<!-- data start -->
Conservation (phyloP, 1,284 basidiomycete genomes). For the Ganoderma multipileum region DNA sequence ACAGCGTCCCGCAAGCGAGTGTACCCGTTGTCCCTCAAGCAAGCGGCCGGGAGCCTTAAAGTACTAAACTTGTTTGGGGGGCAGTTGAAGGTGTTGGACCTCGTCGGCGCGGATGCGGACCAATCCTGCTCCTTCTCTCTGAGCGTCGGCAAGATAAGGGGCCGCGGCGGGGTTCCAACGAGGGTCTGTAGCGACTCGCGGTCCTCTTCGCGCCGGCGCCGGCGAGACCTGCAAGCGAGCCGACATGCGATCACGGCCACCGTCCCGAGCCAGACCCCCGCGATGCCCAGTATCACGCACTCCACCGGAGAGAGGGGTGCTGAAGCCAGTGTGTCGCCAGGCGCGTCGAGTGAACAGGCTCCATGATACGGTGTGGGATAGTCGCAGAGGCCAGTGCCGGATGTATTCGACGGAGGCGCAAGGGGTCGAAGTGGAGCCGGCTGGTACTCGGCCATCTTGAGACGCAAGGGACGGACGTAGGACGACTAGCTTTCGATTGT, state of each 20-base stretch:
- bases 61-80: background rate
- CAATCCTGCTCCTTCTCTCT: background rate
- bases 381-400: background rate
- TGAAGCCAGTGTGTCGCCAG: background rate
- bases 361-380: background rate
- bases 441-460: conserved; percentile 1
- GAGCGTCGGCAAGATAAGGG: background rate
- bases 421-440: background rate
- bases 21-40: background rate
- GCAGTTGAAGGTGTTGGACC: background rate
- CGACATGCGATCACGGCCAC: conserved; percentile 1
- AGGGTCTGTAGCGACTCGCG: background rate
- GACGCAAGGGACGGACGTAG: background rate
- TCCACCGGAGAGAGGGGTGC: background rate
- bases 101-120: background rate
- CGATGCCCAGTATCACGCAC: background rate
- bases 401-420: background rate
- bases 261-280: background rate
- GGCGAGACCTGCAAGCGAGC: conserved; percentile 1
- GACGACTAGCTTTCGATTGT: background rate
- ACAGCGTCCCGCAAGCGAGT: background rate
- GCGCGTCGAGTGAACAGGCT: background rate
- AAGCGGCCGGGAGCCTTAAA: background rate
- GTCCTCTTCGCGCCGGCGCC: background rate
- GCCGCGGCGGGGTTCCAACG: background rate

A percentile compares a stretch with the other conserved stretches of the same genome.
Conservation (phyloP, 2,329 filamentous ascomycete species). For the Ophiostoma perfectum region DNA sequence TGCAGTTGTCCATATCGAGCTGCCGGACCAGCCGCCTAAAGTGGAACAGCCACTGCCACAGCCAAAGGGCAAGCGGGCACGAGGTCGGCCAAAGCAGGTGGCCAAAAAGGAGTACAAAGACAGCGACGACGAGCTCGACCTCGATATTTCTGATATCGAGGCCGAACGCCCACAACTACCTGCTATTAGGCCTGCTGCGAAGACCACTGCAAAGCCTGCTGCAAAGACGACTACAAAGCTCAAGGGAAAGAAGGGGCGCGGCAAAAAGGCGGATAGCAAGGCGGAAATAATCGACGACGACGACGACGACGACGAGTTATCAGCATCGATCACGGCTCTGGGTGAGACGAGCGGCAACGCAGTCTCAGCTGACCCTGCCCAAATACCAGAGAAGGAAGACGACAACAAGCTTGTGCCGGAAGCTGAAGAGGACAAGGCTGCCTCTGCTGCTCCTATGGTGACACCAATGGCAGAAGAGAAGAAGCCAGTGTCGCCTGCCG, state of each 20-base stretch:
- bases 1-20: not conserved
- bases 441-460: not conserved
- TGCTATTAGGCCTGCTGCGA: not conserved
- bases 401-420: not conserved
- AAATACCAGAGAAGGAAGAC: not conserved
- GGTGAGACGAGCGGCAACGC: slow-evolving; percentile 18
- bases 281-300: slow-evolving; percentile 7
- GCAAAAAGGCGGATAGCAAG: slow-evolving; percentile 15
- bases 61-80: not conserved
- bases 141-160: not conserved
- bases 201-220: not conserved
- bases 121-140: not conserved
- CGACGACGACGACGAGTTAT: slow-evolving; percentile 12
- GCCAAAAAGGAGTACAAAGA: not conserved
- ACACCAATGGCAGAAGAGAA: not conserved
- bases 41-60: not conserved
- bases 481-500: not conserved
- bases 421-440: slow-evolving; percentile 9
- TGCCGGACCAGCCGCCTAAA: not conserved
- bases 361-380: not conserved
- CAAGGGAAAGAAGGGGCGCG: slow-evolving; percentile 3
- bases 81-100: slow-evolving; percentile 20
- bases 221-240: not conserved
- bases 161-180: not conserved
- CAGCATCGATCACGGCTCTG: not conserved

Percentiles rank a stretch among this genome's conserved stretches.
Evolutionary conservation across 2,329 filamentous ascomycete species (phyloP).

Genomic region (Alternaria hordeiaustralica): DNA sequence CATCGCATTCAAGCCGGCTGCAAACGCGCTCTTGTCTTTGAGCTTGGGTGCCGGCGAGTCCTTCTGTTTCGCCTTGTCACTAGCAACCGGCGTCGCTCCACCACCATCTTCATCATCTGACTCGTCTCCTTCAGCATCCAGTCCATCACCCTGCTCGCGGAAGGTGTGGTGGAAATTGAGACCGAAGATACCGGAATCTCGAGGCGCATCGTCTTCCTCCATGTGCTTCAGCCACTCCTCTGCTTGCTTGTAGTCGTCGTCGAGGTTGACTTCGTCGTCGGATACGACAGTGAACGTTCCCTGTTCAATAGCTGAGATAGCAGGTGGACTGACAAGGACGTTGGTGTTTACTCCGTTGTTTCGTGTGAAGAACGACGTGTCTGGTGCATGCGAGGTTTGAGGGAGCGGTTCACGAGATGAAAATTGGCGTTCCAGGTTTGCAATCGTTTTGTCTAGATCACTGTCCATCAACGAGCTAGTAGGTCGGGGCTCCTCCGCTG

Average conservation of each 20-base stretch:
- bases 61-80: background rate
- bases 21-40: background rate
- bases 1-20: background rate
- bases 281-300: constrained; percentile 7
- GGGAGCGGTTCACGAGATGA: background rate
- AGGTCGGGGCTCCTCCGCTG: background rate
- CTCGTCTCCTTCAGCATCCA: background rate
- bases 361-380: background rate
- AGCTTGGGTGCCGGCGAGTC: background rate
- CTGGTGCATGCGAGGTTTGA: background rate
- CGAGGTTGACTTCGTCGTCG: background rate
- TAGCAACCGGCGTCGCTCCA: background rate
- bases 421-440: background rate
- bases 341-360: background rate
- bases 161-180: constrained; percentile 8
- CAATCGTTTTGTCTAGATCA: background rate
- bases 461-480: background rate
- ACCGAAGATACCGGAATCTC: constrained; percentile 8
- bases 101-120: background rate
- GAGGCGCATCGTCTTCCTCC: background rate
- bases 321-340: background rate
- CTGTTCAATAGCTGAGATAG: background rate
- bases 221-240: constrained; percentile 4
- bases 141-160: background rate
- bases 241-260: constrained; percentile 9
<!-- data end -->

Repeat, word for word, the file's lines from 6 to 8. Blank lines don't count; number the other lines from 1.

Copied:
- bases 361-380: background rate
- bases 441-460: conserved; percentile 1
- GAGCGTCGGCAAGATAAGGG: background rate